Friday Follow-a-FOIA, Part II

Friday File-a-FOIA, Part I.

As we announced to the thunderous applause of our vast readership last Friday, we are climbing down off our “It is SO totally easy to file open records request” perch. We are going to actually file one, describing each step in detail,  so you can decide for yourself if it is easy, hard, doable or not doable for an ordinary citizen, or somewhere in between.

Our “target” is the Governor’s Mansion in Wisconsin.

What we want to know is: What are the mansion’s energy needs?

Our first step was the Wisconsin open records page on WikiFOIA. We decided we’d better look at the Open Government Guide for Wisconsin prepared by the Reporters Committee for Freedom of the Press to see if utility bills are FOIAable under Wisconsin law.

In that guide, under Section 4 (“Record Categories”), Subsection “M” is about “Public Utility Records”.  It says:

The Public Service Commission may “withhold from public inspection any information which would aid a competitor or a public utility in competition with the public utility.” Wis. Stat. § 196.14. In addition, administrative hearings, which include Public Service Commission hearings, may take steps to “protect the trade secrets.” Wis. Stat. § 227.46(7).

That doesn’t apply to us, so we should be good. We didn’t find anything else in the Open Government Guide that would suggest that utility bills for a publicly owned property are non-FOIAable, so we think we should be able to obtain copies of those energy bills.

But…who do we send the request to?

We googled “Wisconsin Governor’s Mansion, FOIA officer”, to figure out where to send the request. No useful information popped up.

We tried the Wikipedia entry on the Governor’s Mansion. Here, we saw that some people refer to the Governor’s Mansion as the “Executive Residence”, so we tried googling “Executive Residence Wisconsin”.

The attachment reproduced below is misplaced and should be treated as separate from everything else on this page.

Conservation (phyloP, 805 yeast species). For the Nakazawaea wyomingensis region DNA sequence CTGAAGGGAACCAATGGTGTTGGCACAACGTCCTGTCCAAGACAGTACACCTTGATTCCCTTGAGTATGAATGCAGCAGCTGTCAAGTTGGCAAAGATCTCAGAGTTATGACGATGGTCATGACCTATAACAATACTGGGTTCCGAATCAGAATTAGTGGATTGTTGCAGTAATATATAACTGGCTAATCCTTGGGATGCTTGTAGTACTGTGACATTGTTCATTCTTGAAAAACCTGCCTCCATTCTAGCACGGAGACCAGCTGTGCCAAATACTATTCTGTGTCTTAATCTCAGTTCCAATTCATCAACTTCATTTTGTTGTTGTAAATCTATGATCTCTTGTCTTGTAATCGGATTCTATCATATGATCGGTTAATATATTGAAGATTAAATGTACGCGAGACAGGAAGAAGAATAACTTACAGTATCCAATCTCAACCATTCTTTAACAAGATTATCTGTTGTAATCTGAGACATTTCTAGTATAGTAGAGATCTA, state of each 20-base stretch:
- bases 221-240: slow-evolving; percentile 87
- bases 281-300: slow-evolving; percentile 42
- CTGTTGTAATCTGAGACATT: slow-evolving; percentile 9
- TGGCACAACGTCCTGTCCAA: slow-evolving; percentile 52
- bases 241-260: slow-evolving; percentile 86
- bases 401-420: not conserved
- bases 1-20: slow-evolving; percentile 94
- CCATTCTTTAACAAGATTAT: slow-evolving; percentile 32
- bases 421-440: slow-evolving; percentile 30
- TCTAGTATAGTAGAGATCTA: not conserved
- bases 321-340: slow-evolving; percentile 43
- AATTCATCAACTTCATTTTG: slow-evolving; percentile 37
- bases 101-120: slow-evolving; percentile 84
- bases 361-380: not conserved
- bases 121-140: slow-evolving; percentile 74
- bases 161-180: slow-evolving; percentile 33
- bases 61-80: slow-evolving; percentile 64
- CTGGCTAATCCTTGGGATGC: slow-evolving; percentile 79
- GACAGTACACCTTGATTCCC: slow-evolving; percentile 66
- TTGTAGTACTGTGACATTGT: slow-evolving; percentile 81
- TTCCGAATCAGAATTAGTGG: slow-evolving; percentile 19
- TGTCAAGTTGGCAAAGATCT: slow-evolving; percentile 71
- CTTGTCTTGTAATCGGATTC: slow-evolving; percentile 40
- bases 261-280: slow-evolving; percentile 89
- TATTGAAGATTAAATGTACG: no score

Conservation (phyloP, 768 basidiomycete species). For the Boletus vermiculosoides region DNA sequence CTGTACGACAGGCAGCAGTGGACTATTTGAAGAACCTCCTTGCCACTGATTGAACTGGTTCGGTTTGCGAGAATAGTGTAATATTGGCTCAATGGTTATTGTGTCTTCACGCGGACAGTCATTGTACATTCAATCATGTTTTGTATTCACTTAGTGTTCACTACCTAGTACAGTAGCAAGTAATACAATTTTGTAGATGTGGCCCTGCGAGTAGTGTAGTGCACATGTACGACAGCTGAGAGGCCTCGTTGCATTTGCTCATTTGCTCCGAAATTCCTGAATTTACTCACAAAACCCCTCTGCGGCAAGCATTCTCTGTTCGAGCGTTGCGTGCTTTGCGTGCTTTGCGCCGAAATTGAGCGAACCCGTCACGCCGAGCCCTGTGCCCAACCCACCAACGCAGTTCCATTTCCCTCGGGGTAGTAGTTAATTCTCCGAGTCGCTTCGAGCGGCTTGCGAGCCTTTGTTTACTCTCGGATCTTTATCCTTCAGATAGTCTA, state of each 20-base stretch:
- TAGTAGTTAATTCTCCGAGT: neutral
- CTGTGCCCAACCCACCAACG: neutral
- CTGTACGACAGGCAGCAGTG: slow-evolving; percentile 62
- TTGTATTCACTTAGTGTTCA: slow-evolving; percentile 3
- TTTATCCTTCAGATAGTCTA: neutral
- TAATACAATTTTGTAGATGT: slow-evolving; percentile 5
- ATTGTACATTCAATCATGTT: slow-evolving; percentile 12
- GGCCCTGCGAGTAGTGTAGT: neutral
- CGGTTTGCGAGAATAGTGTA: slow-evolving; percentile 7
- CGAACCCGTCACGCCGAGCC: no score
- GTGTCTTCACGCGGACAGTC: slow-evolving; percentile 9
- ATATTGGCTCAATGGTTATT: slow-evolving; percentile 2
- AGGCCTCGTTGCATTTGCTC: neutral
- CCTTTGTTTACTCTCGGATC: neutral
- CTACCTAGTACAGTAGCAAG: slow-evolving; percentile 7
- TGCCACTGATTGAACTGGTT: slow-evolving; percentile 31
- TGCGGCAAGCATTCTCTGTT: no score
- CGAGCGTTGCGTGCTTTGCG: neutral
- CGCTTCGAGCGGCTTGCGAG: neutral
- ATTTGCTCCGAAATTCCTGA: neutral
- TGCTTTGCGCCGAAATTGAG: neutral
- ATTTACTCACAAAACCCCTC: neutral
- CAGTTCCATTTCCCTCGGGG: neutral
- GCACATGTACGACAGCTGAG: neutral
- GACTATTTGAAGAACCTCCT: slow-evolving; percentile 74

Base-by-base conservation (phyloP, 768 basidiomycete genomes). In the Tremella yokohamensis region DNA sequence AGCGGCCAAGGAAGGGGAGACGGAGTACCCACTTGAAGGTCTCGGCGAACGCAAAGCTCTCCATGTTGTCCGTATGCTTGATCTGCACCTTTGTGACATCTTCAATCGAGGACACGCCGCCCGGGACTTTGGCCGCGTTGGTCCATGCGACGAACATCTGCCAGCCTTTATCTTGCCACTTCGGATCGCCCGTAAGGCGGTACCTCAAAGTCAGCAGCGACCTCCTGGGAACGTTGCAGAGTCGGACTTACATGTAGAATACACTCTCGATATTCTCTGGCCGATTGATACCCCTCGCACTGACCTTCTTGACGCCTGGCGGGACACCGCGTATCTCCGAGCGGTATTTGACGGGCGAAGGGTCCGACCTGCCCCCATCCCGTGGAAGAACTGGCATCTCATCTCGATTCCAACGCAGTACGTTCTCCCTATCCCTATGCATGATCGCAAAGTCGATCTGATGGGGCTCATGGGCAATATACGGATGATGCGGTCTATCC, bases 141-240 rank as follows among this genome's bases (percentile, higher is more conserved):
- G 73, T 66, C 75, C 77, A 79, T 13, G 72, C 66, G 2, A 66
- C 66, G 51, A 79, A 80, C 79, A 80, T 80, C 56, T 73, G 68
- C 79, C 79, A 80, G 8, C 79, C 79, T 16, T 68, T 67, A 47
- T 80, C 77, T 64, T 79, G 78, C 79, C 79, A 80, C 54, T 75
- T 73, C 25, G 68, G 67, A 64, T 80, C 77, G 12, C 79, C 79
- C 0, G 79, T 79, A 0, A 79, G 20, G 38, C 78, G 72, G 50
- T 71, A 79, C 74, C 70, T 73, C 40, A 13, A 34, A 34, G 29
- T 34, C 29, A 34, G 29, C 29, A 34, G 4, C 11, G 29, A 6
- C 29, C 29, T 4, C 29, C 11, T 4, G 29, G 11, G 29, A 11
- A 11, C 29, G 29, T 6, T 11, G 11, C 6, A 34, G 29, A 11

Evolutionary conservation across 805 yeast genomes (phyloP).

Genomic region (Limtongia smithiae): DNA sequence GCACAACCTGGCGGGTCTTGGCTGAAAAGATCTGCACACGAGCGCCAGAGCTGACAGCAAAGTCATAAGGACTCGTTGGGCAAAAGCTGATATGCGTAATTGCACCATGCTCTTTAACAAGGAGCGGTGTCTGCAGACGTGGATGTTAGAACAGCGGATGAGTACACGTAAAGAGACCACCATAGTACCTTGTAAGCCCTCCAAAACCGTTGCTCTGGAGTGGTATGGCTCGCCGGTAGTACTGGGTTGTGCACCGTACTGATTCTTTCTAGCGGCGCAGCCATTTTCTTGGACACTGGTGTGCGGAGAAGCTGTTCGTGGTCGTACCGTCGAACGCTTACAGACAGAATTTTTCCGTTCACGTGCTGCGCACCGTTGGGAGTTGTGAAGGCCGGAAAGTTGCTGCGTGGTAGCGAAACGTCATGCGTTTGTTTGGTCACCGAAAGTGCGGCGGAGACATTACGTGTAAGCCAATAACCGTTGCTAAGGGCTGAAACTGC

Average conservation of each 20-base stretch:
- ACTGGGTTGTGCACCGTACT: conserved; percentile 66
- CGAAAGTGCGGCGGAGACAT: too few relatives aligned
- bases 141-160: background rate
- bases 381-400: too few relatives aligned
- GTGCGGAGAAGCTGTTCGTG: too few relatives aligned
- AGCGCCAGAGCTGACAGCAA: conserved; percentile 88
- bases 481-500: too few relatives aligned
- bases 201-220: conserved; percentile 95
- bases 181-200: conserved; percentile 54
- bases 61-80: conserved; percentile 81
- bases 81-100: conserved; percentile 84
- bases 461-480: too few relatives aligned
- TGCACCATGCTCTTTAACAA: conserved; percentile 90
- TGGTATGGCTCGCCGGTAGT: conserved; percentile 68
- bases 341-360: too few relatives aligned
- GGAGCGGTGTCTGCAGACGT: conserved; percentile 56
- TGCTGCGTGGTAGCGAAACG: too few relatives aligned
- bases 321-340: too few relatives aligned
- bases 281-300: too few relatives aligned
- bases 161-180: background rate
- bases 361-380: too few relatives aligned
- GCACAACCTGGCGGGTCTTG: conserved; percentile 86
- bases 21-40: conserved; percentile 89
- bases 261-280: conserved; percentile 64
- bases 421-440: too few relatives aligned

That worked better. The third item down in those search results took us to this Wisconsin government website. Many clicks later on this promising-looking website, we found a list of facilities managers.

That sounds about right as someone who should receive this open records request–or, at least, they might know who we should ask, if it isn’t them.

I wish that the Department of Administration or the Facilities Administration Information Center had listed a FOIA officer, but I couldn’t find one. They do have a section of the website for the State Records Center, but that just seems to be an administrative department working to preserve records, not the place a member of the public would go to to file a request. And there is a Public Records section of the website, but again, all the information is geared toward state employees, and is not helpful to a citizen trying to make a request.

According to the list of facility managers, there are two contacts for Facility Manager for the Executive Residence: Ron Blair, Assistant Director and Bill Beckman, Superintendent. The list gives their e-mail addresses and phone numbers. There is also a street address of what must be the office they work from, but I’d like to do this all from home.

So far, after about an hour of work, I’m guessing who the right person to make this request with is. I’m reasonably sure that either Ron or Bill can help me with gaining access to utility bills, but not positive. What should I do now? Call the phone number and ask who I should send the FOIA to? E-mail with the same question? Just send the FOIA and hope that someone replies?

Friday FOIA scorecard:

Time invested:  About one hour.

Uncertainty level on a scale of 1-10:  Seven.

Tune in next week.


One response to “Friday Follow-a-FOIA, Part II

  1. Pingback: Friday Follow-a-FOIA, Part 4 «

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